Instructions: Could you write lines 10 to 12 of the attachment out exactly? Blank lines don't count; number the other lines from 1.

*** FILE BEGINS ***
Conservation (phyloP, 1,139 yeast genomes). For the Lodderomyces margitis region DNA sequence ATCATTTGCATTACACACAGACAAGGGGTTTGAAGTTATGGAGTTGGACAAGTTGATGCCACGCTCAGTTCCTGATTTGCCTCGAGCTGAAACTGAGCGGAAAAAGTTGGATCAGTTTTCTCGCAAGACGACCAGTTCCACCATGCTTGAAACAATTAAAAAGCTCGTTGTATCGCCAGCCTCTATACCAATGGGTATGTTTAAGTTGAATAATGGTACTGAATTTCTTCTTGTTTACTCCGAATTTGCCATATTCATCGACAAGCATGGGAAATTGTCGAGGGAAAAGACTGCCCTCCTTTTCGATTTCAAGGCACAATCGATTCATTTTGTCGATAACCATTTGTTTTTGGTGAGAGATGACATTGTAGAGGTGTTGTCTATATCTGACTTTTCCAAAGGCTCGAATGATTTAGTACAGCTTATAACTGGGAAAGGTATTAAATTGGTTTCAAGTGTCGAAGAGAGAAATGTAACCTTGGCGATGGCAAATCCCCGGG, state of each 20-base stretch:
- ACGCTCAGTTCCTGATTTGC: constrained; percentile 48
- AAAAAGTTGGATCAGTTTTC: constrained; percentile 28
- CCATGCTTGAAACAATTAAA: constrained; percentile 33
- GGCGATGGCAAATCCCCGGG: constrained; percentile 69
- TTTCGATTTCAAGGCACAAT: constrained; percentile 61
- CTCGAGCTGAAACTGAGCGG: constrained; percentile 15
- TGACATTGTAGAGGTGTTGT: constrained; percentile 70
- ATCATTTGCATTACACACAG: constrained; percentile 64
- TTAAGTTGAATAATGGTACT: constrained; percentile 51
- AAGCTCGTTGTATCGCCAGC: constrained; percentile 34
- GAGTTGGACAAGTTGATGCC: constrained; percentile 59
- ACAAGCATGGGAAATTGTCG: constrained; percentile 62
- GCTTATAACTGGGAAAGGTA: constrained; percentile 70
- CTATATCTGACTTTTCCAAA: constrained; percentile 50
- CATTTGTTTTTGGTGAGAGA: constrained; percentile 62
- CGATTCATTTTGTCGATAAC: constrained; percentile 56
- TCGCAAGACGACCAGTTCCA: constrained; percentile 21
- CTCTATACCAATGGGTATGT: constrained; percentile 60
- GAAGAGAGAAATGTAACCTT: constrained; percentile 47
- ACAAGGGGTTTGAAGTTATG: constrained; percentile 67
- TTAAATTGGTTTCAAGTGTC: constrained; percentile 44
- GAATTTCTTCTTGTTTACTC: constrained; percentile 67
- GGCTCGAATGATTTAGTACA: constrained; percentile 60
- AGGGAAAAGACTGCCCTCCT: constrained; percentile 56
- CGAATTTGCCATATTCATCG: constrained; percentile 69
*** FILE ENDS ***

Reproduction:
- TTAAGTTGAATAATGGTACT: constrained; percentile 51
- AAGCTCGTTGTATCGCCAGC: constrained; percentile 34
- GAGTTGGACAAGTTGATGCC: constrained; percentile 59